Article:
The number of whole chicken recipes I grill is in direct relation to how busy we are. Grilling a whole chicken when swamped may seem counterintuitive, but it's not. The reasons are simple:
Whole chickens are easy to grill
Whole chickens offer an "intermission" while cooking to get other things done
Whole chickens provide great leftovers
A chicken is also a blank slate when it comes to flavors. Whatever is in the fridge is ideal to throw in it and on it; perfect for when you are in a rush. Enter my friend’s cilantro and lemon.
Cilantro Lemon Grilled Chicken
by Mike Lang
1 whole chicken (3-5 lbs)
1/2 cup chopped fresh cilantro
4 T butter (room temperature)
2 t kosher salt
2 t freshly ground pepper
For kettle grilled chicken, light a two zone fire for indirect heat. For me, that means coals pushed to one side. Figure on medium heat, about 350 F.
Chop the cilantro. Zest about 2 tablespoons of lemon.
Mix together the cilantro, lemon zest, salt, and pepper in a small bowl.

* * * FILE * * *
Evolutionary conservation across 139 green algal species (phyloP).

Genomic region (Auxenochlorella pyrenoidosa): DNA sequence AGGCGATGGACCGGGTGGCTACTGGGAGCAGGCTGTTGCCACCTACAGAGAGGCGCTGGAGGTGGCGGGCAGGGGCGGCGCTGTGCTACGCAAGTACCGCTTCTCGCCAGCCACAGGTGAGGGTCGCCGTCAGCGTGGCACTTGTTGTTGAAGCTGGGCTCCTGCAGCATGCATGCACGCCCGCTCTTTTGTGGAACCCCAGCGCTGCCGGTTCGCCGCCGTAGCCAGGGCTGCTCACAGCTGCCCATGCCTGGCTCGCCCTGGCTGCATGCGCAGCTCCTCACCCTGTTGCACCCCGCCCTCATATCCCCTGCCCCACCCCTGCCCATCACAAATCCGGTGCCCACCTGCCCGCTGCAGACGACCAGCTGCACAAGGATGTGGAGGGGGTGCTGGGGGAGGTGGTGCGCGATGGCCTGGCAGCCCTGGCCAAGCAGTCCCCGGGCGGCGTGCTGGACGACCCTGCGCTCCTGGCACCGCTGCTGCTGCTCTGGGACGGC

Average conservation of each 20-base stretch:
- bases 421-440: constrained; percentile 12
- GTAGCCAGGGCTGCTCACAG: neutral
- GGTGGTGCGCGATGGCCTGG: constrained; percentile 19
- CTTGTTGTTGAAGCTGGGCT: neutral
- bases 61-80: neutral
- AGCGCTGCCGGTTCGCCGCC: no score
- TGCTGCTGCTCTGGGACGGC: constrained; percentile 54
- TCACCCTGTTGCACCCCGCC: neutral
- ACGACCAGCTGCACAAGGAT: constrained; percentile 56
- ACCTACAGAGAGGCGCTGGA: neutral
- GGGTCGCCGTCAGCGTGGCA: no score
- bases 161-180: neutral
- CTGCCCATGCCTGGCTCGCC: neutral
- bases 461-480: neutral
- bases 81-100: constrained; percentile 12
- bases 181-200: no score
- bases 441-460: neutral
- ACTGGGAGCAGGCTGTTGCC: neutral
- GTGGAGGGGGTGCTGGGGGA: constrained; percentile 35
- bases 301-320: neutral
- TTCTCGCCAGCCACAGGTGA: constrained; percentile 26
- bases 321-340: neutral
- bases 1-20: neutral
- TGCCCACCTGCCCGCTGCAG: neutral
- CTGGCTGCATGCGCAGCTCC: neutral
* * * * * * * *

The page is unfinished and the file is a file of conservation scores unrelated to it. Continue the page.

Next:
Mix half of the cilantro mixture with the butter in another bowl.
Whenever I grill a whole chicken on the kettle, I like to work a butter mixed rub under the skin. Yes, rubbing the skin makes the skin taste great, but to really bring out flavor in the chicken, you need to be in contact with the meat.
Use a finger…or fingers…to separate the skin from the meat.
The skin comes away pretty easily. Work your fingers all the way up to the neck and down to the wings. Next, add the butter evenly to both sides.
Once done, truss the bird, cover with the remaining rub, and ready the grill! The total cook time will be about an hour and fifteen minutes, or until you reach an internal temperature of 165 F. Since the fire is on one side of the chicken, rotate the bird 180 degrees halfway through the cook to ensure even heating.
Busy day? Busy week? Plan the one meal that keeps on giving. It's surprisingly easy, and not surprisingly, very, very good.